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Habitat Vietnam builds disaster-resilient houses for poor Vietnamese families

July 29, 2019 | 09:38

“Owning a house like this means significantly to us. I am no longer scare of anything else because now my children can stay indoors and feel warm. I used to feel deplored seeing mother and kids being cold because of big wind and torrential rain,” Tien - from one of the many families who were supported by Habitat for Humanity Vietnam – shared.

Habitat Vietnam builds disaster-resilient houses for poor Vietnamese families

Smiling Tien stands in front of her disaster-resilient house. Source: Habitat Vietnam

Habitat for Humanity Vietnam (Habitat Vietnam) is a part of Habitat for Humanity International, a leading global non-profit specializing in housing development in more than 70 countries. Habitat Vietnam began the operations in 2001. Through innovative program and partnerships as well as mobilization of resources such as construction materials, volunteer labor and micro-finance mechanisms, their key housing interventions aim to improve the living conditions of the communities including Housing improvement; Water and sanitation solutions; Disaster risk reduction and climate change adaptation, and Volunteer mobilization.

As housing improvement is a holistic program, Habitat Vietnam also work on capacity building with training and awareness raising activities focusing on construction skills, household’s financial management, community-based disaster risk management and water-sanitation-hygiene support to the home-owner as well as community members including school children and local authorities.

To date, Habitat Vietnam has served over 100,000 families through projects cover 9 provinces in Vietnam, namely Hoa Binh, Phu Tho, Thai Binh, Thai Nguyen, Ha Tinh, Quang Nam, Long An, Tien Giang and Dong Thap provinces.

“I work endlessly without thinking that we would have a nice house like this. The only thing I could think of is how to make ends meet for daily living,” shares Tien, 33. With the mason’s monthly income of around 3 million VND (127 USD), a house at that time was beyond her reach. Now her income rises up to 4,5 million VND (191 USD) per month.

In her memory, an owned house she has been living for years was dilapidated of improper roof and floor. The house covering around 20m2 consisted of rotted materials while the floor was soiled. The substandard roof with holes allowed for raindrops to enter causing high humidity and a favorable environment for mosquitoes. Tien recounts that the highest peak of the rainy season could be daunting for finding any better places to sleep, especially when the flood submerged up to 1m tall. That is why hardly does Tien think those kind of difficulties happened a year earlier, before Habitat Vietnam volunteer team built the new house with her family.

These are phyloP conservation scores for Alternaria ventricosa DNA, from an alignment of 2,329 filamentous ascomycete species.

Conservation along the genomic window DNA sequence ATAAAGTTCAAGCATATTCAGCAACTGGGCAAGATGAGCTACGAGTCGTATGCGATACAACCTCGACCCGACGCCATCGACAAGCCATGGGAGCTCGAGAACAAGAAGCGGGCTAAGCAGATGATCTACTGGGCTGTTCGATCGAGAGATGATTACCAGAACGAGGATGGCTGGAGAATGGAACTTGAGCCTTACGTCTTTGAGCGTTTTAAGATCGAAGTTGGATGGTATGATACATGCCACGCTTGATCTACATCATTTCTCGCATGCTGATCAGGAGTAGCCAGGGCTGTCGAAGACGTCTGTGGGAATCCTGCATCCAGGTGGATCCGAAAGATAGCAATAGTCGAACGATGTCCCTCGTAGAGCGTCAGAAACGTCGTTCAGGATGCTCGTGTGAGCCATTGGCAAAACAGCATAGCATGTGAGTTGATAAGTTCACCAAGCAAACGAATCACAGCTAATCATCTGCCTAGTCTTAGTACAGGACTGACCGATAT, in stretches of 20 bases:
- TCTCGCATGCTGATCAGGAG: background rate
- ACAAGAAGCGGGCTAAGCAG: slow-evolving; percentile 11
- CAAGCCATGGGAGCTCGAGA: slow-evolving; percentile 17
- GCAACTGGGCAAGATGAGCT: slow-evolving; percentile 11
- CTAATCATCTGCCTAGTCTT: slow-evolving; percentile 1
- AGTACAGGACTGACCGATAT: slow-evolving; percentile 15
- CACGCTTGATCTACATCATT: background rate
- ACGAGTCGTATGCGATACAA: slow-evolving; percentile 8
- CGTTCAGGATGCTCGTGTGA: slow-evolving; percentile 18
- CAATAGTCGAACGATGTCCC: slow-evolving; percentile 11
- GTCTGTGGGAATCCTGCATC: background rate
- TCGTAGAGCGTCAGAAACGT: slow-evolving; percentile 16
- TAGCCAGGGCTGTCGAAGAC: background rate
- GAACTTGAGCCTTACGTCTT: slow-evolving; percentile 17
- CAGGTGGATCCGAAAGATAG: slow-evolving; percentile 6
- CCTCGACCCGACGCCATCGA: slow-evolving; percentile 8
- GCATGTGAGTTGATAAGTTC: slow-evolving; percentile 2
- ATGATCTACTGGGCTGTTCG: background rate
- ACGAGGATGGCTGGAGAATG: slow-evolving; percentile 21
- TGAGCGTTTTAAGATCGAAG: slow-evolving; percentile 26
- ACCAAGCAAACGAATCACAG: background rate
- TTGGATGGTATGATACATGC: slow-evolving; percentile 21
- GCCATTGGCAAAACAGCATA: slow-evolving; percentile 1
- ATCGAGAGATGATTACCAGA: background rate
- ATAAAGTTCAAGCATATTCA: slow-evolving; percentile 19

According to Tien, she is impressed by the proactive acts and fast-moving integration from the volunteers. Thanks to Habitat’s engagement, she could communicate with the team and become close to them even though their stay in the build did not last longer than four days.

“I wandered around with them very frequently. I knew some construction techniques so I could work with them. We were a close-knit team,” said Tien. “When they began to depart, I also began to cry. Seeing them work harmoniously and willing to live under our living conditions makes me feel emotional”.

The new house is covered with concrete walls, new iron sheets roof sustained by steel-made frames. There also has a solid attic, which can protect the family from heavy storms and floods happening frequently as this is a disaster-prone area.

“Owning a house like this means significantly to us. I am no longer scare of anything else because now my children Toan, 11, and Y, 3, can stay indoors and feel warm. I used to feel deplored seeing mother and kids being cold because of big wind and torrential rain,” told Tien.

Her mother Ngung, 65, can also have a relaxing place to rest and prevent from the chronic bronchitis resulted in the inclement weather and the previous living conditions. Tien is currently the only breadwinner of the family and thus, she is still coping with financial difficulties. However, having a sturdy house weighs down her burdens a lot. After a hard-working day, she can come back home and see her children smile happily in a spacious, clean house.

“At the moment, we feel nothing completely satisfied but this beautiful house. We are still struggling with the unstable livelihood. We are using our own usable water and sanitation facility detached from the house, but we are planning to have the indoors bathroom in the future. The house is what we need but if with a bathroom, it would perfectly reflect a house I dreamt about,” she said.

“I feel extremely thankful and grateful to have a cozy shelter like this. Thank you so much for such a wonderful dedication,” Tien shared.

Habitat Vietnam